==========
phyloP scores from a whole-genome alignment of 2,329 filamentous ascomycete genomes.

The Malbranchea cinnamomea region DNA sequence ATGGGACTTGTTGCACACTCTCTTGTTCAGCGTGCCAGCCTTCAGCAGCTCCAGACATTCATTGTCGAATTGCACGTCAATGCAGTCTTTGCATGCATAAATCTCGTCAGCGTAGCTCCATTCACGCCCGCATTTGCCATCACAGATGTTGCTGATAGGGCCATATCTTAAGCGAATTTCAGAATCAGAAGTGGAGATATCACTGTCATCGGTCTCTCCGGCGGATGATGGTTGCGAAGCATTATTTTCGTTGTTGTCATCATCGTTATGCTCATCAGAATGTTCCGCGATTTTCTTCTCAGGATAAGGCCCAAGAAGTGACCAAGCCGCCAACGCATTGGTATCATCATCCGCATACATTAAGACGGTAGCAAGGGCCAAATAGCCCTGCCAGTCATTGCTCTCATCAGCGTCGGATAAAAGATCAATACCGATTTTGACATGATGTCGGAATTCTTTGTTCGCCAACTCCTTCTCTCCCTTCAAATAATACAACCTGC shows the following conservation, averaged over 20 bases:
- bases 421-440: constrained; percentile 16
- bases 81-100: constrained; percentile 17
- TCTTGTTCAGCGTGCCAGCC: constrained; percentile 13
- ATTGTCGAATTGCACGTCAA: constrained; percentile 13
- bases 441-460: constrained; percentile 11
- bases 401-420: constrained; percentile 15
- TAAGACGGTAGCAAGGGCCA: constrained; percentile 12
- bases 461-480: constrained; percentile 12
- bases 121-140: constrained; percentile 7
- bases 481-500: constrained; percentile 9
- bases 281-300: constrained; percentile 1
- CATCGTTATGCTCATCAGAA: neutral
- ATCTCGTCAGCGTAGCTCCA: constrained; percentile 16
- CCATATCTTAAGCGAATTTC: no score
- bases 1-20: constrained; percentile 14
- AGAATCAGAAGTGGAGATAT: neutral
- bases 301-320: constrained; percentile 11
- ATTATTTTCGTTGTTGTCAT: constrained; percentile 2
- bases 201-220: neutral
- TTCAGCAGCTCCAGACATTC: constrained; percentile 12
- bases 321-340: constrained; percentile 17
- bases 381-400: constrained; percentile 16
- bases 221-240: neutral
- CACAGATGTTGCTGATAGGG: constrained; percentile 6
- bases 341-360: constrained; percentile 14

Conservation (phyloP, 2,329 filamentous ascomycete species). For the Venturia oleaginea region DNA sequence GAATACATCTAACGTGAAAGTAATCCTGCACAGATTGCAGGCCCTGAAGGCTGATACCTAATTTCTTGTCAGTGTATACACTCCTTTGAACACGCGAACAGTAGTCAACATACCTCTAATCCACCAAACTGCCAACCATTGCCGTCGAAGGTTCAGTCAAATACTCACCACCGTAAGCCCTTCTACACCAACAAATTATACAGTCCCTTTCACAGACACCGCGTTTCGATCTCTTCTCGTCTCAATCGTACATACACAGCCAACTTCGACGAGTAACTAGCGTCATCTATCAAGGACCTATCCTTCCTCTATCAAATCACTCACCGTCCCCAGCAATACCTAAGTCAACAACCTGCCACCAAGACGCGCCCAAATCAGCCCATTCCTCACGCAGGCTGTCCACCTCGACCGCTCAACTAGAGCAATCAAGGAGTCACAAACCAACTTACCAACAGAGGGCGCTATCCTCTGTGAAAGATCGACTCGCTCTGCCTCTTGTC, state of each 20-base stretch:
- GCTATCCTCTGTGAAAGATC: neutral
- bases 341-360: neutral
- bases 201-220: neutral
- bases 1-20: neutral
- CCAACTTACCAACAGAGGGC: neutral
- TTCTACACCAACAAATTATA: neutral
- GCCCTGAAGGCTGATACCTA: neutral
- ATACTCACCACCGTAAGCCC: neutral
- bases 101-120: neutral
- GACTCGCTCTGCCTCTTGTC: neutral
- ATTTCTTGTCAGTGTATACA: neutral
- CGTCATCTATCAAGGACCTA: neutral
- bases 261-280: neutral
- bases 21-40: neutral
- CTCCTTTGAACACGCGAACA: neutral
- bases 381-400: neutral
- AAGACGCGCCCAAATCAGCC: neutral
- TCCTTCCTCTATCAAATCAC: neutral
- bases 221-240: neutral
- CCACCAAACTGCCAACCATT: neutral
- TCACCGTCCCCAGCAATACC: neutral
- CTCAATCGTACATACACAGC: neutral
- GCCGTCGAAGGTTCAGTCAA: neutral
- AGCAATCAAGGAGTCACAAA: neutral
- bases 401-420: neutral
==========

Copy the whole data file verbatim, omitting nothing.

phyloP scores from a whole-genome alignment of 2,329 filamentous ascomycete genomes.

The Malbranchea cinnamomea region DNA sequence ATGGGACTTGTTGCACACTCTCTTGTTCAGCGTGCCAGCCTTCAGCAGCTCCAGACATTCATTGTCGAATTGCACGTCAATGCAGTCTTTGCATGCATAAATCTCGTCAGCGTAGCTCCATTCACGCCCGCATTTGCCATCACAGATGTTGCTGATAGGGCCATATCTTAAGCGAATTTCAGAATCAGAAGTGGAGATATCACTGTCATCGGTCTCTCCGGCGGATGATGGTTGCGAAGCATTATTTTCGTTGTTGTCATCATCGTTATGCTCATCAGAATGTTCCGCGATTTTCTTCTCAGGATAAGGCCCAAGAAGTGACCAAGCCGCCAACGCATTGGTATCATCATCCGCATACATTAAGACGGTAGCAAGGGCCAAATAGCCCTGCCAGTCATTGCTCTCATCAGCGTCGGATAAAAGATCAATACCGATTTTGACATGATGTCGGAATTCTTTGTTCGCCAACTCCTTCTCTCCCTTCAAATAATACAACCTGC shows the following conservation, averaged over 20 bases:
- bases 421-440: constrained; percentile 16
- bases 81-100: constrained; percentile 17
- TCTTGTTCAGCGTGCCAGCC: constrained; percentile 13
- ATTGTCGAATTGCACGTCAA: constrained; percentile 13
- bases 441-460: constrained; percentile 11
- bases 401-420: constrained; percentile 15
- TAAGACGGTAGCAAGGGCCA: constrained; percentile 12
- bases 461-480: constrained; percentile 12
- bases 121-140: constrained; percentile 7
- bases 481-500: constrained; percentile 9
- bases 281-300: constrained; percentile 1
- CATCGTTATGCTCATCAGAA: neutral
- ATCTCGTCAGCGTAGCTCCA: constrained; percentile 16
- CCATATCTTAAGCGAATTTC: no score
- bases 1-20: constrained; percentile 14
- AGAATCAGAAGTGGAGATAT: neutral
- bases 301-320: constrained; percentile 11
- ATTATTTTCGTTGTTGTCAT: constrained; percentile 2
- bases 201-220: neutral
- TTCAGCAGCTCCAGACATTC: constrained; percentile 12
- bases 321-340: constrained; percentile 17
- bases 381-400: constrained; percentile 16
- bases 221-240: neutral
- CACAGATGTTGCTGATAGGG: constrained; percentile 6
- bases 341-360: constrained; percentile 14

Conservation (phyloP, 2,329 filamentous ascomycete species). For the Venturia oleaginea region DNA sequence GAATACATCTAACGTGAAAGTAATCCTGCACAGATTGCAGGCCCTGAAGGCTGATACCTAATTTCTTGTCAGTGTATACACTCCTTTGAACACGCGAACAGTAGTCAACATACCTCTAATCCACCAAACTGCCAACCATTGCCGTCGAAGGTTCAGTCAAATACTCACCACCGTAAGCCCTTCTACACCAACAAATTATACAGTCCCTTTCACAGACACCGCGTTTCGATCTCTTCTCGTCTCAATCGTACATACACAGCCAACTTCGACGAGTAACTAGCGTCATCTATCAAGGACCTATCCTTCCTCTATCAAATCACTCACCGTCCCCAGCAATACCTAAGTCAACAACCTGCCACCAAGACGCGCCCAAATCAGCCCATTCCTCACGCAGGCTGTCCACCTCGACCGCTCAACTAGAGCAATCAAGGAGTCACAAACCAACTTACCAACAGAGGGCGCTATCCTCTGTGAAAGATCGACTCGCTCTGCCTCTTGTC, state of each 20-base stretch:
- GCTATCCTCTGTGAAAGATC: neutral
- bases 341-360: neutral
- bases 201-220: neutral
- bases 1-20: neutral
- CCAACTTACCAACAGAGGGC: neutral
- TTCTACACCAACAAATTATA: neutral
- GCCCTGAAGGCTGATACCTA: neutral
- ATACTCACCACCGTAAGCCC: neutral
- bases 101-120: neutral
- GACTCGCTCTGCCTCTTGTC: neutral
- ATTTCTTGTCAGTGTATACA: neutral
- CGTCATCTATCAAGGACCTA: neutral
- bases 261-280: neutral
- bases 21-40: neutral
- CTCCTTTGAACACGCGAACA: neutral
- bases 381-400: neutral
- AAGACGCGCCCAAATCAGCC: neutral
- TCCTTCCTCTATCAAATCAC: neutral
- bases 221-240: neutral
- CCACCAAACTGCCAACCATT: neutral
- TCACCGTCCCCAGCAATACC: neutral
- CTCAATCGTACATACACAGC: neutral
- GCCGTCGAAGGTTCAGTCAA: neutral
- AGCAATCAAGGAGTCACAAA: neutral
- bases 401-420: neutral